Kelly Clarkson’s Epic ‘Hamilton’ Cover Sums Up 2016 on Seth Meyers’ New Year’s Eve Special

There was no more perfect song to send off 2016 than Kelly Clarkson’s flawless version of ‘It’s Quiet Uptown.’

Courtesy Of Lloyd Bishop/NBC

Kelly Clarkson still doesn’t get the respect she deserves. Fourteen years after winning the debut season of American Idol, she has yet to amass the cultural caché of contemporaries like Beyoncé and Adele. But damn, can she sing.

She proved as much at the very end of Seth Meyers’s first New Year’s Eve special on NBC Saturday night when she took the stage to belt out her version of “It’s Quiet Uptown,” a stand-out track on this past month’s Hamilton Mixtape album of covers, demos and remixes from Lin-Manuel Miranda’s hit Broadway show.

On an album full of excellent new takes on Hamilton hits by stars like Busta Rhymes, Usher, Sia, and more, Clarkson’s song stands more or less alone in its ability to surpass the original version from the cast album, sung primarily by Renée Elise Goldsberry, who plays Alexander Hamilton’s sister-in-law Angelica.

There was no way Usher was going to out-sing Leslie Odom Jr. on “Wait for It,” but Clarkson does manage to take “It’s Quiet Uptown” to an anthemic height it never quite reaches in the show. (Ja Rule achieves something similar in his throwback verse with Ashanti on “Helpless.”)

And it’s fitting that Meyers chose to end his New Year’s Eve special with this performance by Clarkson. 2016 was the year of Hamilton in numerous ways, from the cast’s ground-breaking performance at the Grammy Awards in February to President-elect Trump’s unlikely feud with the show in November. But beyond that, the song’s lyrics perfectly encapsulate the mournful attitude that much of the country is feeling after a year in which the “unimaginable” happened politically and so many great pop-culture icons were lost.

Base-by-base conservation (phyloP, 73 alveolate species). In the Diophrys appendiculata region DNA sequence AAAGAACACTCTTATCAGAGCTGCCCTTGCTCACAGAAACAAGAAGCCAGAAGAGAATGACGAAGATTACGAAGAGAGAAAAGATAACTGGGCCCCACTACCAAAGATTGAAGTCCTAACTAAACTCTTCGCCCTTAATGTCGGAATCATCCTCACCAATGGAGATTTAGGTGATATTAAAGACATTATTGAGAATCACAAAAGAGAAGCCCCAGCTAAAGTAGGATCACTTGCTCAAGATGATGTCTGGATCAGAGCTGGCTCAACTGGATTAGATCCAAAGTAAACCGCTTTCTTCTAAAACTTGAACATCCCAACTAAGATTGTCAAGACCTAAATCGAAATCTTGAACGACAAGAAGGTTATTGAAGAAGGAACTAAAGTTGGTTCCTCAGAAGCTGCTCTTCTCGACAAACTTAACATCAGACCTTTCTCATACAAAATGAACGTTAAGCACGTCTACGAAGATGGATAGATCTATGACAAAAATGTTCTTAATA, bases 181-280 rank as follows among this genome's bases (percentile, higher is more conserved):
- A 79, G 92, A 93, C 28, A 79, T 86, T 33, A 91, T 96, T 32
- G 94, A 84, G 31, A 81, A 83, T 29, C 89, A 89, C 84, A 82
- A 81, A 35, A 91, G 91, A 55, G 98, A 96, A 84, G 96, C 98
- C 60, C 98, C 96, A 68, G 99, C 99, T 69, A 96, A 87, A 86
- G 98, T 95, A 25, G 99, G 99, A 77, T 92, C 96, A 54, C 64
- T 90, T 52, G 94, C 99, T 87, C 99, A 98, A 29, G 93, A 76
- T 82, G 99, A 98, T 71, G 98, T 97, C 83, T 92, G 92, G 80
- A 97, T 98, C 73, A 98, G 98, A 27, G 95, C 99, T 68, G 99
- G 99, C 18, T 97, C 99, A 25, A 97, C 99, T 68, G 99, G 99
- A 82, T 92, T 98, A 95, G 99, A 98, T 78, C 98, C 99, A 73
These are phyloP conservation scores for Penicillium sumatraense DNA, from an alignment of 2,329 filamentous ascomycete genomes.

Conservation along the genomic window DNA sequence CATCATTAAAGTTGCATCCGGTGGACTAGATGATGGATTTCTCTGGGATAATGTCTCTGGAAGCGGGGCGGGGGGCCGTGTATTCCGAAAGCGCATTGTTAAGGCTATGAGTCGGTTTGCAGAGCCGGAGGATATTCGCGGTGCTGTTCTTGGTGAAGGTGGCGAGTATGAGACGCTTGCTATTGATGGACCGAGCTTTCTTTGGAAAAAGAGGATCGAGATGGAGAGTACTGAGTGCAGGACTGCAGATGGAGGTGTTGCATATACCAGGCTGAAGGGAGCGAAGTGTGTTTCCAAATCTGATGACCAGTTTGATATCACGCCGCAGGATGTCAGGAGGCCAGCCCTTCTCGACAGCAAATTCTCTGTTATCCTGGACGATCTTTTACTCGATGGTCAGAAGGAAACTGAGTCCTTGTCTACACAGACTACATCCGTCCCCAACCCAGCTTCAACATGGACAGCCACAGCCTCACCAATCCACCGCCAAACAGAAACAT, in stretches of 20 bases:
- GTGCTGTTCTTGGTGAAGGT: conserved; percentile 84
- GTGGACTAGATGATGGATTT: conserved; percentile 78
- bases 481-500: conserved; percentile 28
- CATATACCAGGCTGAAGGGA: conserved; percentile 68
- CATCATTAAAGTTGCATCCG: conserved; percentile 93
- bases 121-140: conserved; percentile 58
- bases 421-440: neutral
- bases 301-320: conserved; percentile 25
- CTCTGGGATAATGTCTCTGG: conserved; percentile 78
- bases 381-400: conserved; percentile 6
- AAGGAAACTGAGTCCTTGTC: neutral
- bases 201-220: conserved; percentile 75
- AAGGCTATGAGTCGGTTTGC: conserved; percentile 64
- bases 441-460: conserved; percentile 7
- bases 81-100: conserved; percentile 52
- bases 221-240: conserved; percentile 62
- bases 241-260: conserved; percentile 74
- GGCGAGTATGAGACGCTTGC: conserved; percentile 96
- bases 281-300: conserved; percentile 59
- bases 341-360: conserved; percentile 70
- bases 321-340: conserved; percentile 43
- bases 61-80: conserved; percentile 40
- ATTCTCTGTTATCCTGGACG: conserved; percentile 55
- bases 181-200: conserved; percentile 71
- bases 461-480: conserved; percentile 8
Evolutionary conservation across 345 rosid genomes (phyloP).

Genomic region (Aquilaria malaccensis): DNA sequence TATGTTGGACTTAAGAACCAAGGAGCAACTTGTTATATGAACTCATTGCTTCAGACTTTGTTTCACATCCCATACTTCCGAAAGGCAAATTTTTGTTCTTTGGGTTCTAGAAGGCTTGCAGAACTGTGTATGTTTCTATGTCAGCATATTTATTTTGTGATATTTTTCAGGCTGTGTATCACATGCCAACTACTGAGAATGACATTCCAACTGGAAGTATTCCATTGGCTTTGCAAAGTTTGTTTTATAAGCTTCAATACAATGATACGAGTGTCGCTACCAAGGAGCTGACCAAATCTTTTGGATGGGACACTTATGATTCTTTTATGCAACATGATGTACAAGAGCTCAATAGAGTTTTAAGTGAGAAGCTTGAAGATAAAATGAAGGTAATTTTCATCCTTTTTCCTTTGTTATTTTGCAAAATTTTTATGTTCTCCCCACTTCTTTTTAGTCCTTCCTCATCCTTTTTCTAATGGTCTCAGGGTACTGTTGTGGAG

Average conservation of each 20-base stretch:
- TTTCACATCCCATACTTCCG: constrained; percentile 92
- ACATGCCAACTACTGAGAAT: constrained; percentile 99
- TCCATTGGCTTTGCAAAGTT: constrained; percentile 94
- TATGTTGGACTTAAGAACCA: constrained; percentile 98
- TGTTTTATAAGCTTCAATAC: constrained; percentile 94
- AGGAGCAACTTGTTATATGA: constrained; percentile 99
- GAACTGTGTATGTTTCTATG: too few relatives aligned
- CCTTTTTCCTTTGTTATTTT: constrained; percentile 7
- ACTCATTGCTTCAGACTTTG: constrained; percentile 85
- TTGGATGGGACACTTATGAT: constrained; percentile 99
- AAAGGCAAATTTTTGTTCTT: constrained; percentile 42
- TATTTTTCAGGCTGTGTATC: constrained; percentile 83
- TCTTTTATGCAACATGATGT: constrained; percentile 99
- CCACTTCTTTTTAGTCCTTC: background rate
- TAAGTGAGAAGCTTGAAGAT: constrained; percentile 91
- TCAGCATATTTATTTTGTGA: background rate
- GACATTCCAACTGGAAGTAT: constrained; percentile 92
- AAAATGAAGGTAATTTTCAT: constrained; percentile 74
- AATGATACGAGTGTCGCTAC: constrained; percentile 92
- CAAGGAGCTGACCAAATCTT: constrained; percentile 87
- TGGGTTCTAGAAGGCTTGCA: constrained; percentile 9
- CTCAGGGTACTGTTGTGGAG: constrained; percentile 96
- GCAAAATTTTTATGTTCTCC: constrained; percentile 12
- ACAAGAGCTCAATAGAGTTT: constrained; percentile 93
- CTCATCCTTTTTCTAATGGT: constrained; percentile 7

In the context of the musical, the song comes toward the end of show after Hamilton’s son Philip has been shot and killed in a duel. Hamilton blames himself for his son’s death and moves uptown to grieve and retreat from public life. Miranda famously sent a demo of the devastating song to Oskar Eustis, artistic director of The Public Theater, after the early Hamilton supporter’s son committed suicide.

“For me, the beautiful thing about ‘Quiet Uptown’ is, it serves a ritualistic function—it takes us into the grief, and then it takes us out of it,” Eustis told The New York Times this past fall. “And there’s nothing, there’s no other ritual that I know of, that can do that for me.”

“There are moments that the words don’t reach. There is a grace too powerful to name,” Angelica, and now Clarkson, sings in the song. “We push away what we can never understand. We push away the unimaginable.”

Those words feel just as relevant to this tragedy-filled year as another refrain from the show—“The World Turned Upside-Down”—did when the cast performed that song in the wake of the massacre at a gay nightclub in Orlando at the Tony Awards in June.

While losing the presidency is a very different type of grief from losing a child, the words that Angelica, Eliza and others use to describe Hamilton in the song could just as easily refer to the much-parodied image of Hillary Clinton, taking somber walks in the woods near her house in Chappaqua, New York, in the days following the election.

“If you see him in the street, walking by himself, talking to himself, have pity,” they sing. “He is working through the unimaginable. His hair has gone grey. He passes every day. They say he walks the length of the city.” The song is about coming to grips with a reality that never seemed possible, something Clinton and those who assumed she would be taking the oath of office on Jan. 20 are still struggling through today.

The thundering climax of Clarkson’s cover comes in the last 30 seconds of the song. While the original version begins to fade out near the end, the company singing more softly as the song comes to a close, Clarkson allows herself only a brief moment of quiet before building toward a powerful finish.

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“Forgiveness. Can you imagine?” she sings, growing louder. When she repeats that phrase, it soars over the background vocalists, giving the song an emotional resonance it never reaches on stage.

If you need one more cathartic cry before starting fresh and gearing up for what will no doubt be an equally challenging 2017, look no further.